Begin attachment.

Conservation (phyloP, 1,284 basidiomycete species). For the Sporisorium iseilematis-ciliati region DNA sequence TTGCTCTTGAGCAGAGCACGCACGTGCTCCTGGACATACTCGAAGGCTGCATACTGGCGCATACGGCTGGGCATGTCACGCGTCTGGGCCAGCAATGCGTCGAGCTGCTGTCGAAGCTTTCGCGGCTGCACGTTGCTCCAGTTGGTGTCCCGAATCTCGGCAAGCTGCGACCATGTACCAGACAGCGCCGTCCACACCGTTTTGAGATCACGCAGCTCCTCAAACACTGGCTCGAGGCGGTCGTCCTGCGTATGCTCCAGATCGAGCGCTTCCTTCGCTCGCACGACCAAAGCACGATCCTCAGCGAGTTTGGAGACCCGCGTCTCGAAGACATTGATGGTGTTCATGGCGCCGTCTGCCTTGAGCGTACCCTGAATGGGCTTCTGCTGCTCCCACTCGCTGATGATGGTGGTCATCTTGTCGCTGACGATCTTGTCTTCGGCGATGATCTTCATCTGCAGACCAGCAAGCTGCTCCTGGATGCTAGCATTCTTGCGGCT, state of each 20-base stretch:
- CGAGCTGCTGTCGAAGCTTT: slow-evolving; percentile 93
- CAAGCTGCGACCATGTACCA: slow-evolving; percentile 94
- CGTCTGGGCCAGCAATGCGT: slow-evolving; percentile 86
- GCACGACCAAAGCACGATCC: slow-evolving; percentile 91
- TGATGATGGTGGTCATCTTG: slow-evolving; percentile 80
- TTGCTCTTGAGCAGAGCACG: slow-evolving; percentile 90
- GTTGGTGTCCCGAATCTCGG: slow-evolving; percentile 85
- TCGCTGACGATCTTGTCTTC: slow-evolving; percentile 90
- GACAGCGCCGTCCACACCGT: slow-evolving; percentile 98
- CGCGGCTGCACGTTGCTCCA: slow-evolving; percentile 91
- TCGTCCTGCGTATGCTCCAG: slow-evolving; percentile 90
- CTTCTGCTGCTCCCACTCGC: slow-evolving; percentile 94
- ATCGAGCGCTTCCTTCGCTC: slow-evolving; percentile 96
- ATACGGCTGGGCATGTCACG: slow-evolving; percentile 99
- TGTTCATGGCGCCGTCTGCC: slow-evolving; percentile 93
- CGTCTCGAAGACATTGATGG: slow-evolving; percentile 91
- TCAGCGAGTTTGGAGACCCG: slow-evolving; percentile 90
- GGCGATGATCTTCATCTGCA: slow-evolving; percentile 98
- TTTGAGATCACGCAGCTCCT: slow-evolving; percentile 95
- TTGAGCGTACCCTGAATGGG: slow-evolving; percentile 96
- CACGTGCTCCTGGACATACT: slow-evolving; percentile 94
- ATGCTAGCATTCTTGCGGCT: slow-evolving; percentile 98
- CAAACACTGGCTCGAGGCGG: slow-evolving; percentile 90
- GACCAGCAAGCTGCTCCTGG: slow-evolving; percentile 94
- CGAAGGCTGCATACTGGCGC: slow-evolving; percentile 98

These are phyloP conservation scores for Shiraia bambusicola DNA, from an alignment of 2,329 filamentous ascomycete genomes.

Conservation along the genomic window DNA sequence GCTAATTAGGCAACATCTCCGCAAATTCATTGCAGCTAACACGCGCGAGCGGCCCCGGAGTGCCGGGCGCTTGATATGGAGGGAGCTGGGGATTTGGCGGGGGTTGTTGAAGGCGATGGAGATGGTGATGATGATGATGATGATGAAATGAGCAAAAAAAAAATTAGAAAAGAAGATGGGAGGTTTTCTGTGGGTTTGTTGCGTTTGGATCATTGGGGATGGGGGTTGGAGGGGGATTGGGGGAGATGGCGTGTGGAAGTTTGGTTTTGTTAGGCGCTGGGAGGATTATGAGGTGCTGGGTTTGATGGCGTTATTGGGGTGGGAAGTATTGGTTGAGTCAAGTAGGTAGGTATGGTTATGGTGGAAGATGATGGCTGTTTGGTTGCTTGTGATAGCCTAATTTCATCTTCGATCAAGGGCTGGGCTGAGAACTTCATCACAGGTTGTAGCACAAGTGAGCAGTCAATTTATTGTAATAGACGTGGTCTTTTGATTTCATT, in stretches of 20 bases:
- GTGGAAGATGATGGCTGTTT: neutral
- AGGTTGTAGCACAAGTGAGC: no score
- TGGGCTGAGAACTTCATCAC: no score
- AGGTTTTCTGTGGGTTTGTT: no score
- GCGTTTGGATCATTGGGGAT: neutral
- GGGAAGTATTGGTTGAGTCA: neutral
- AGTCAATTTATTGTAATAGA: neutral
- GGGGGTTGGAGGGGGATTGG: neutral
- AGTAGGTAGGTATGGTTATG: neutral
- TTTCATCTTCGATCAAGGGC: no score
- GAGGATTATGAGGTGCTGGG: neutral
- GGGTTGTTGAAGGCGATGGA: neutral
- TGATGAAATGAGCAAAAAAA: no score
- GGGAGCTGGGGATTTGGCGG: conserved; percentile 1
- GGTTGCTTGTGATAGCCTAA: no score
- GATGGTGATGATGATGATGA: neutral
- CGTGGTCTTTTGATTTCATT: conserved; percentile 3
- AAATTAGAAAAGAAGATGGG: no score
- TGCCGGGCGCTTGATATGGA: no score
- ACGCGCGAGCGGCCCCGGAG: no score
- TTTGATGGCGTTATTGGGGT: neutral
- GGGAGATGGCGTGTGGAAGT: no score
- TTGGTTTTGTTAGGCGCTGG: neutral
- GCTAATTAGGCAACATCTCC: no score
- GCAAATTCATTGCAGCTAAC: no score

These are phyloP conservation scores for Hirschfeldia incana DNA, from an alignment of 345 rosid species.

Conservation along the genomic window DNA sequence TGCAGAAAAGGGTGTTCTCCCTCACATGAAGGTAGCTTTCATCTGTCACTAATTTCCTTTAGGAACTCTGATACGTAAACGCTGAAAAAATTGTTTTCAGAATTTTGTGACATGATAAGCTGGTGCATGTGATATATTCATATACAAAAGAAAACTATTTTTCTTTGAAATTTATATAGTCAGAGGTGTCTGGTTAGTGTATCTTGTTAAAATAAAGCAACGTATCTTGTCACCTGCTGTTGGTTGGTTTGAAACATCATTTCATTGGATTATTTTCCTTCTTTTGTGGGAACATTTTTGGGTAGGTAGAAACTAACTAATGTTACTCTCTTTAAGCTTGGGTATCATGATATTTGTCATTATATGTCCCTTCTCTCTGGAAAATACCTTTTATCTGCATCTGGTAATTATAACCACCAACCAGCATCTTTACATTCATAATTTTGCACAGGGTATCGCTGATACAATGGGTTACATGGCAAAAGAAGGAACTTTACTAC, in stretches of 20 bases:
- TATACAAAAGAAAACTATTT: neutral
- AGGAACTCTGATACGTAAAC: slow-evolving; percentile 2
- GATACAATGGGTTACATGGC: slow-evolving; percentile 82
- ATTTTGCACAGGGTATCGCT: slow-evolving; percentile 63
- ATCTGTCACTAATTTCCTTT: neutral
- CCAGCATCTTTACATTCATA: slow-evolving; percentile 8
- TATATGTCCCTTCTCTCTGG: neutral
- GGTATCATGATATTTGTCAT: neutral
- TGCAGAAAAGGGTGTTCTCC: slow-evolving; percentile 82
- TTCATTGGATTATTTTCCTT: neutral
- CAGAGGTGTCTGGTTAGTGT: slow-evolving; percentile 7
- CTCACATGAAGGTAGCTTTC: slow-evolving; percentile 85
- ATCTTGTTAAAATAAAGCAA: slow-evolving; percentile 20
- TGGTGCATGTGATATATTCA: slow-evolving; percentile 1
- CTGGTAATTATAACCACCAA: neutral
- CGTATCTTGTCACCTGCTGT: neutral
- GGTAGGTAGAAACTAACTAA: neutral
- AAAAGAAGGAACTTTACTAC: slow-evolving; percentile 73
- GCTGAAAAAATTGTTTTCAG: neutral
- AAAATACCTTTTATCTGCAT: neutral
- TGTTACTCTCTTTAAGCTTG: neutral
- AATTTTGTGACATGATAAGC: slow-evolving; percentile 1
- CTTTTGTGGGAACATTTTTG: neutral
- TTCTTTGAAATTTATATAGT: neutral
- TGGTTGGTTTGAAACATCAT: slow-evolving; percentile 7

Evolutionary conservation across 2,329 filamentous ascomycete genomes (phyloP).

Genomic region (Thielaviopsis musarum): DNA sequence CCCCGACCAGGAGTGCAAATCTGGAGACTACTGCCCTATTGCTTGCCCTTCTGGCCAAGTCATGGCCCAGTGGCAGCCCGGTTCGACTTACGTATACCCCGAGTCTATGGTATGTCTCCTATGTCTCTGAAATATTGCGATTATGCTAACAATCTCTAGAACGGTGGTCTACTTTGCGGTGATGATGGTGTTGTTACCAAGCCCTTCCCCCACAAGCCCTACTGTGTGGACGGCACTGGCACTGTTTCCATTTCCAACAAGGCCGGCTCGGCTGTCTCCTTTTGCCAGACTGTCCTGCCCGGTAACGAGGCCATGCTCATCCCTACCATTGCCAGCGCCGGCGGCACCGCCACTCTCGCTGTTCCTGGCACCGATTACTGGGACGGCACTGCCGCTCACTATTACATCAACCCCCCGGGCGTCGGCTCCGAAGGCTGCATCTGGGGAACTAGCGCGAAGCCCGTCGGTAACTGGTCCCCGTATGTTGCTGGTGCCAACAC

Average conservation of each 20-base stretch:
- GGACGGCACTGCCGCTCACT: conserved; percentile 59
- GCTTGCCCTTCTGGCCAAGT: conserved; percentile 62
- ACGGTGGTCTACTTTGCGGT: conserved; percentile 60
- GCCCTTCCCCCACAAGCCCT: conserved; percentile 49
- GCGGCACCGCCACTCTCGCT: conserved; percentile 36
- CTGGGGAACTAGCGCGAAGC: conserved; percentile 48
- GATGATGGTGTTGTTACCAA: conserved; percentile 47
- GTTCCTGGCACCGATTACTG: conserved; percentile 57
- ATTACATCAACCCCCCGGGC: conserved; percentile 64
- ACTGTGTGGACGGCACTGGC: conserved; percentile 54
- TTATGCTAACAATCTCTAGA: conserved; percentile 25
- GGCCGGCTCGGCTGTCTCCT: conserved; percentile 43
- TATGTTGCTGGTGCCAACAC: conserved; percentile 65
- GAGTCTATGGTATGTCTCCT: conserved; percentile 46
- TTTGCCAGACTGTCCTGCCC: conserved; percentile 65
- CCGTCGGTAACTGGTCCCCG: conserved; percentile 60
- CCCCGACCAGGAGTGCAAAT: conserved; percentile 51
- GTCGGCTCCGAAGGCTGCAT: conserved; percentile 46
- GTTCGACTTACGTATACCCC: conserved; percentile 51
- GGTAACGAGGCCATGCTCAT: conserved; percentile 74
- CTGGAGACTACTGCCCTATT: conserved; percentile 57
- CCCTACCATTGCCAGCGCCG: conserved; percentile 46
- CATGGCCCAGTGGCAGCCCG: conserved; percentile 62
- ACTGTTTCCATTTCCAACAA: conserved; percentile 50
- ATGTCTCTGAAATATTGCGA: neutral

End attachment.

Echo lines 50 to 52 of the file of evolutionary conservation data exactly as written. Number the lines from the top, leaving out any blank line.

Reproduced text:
- GGGAGATGGCGTGTGGAAGT: no score
- TTGGTTTTGTTAGGCGCTGG: neutral
- GCTAATTAGGCAACATCTCC: no score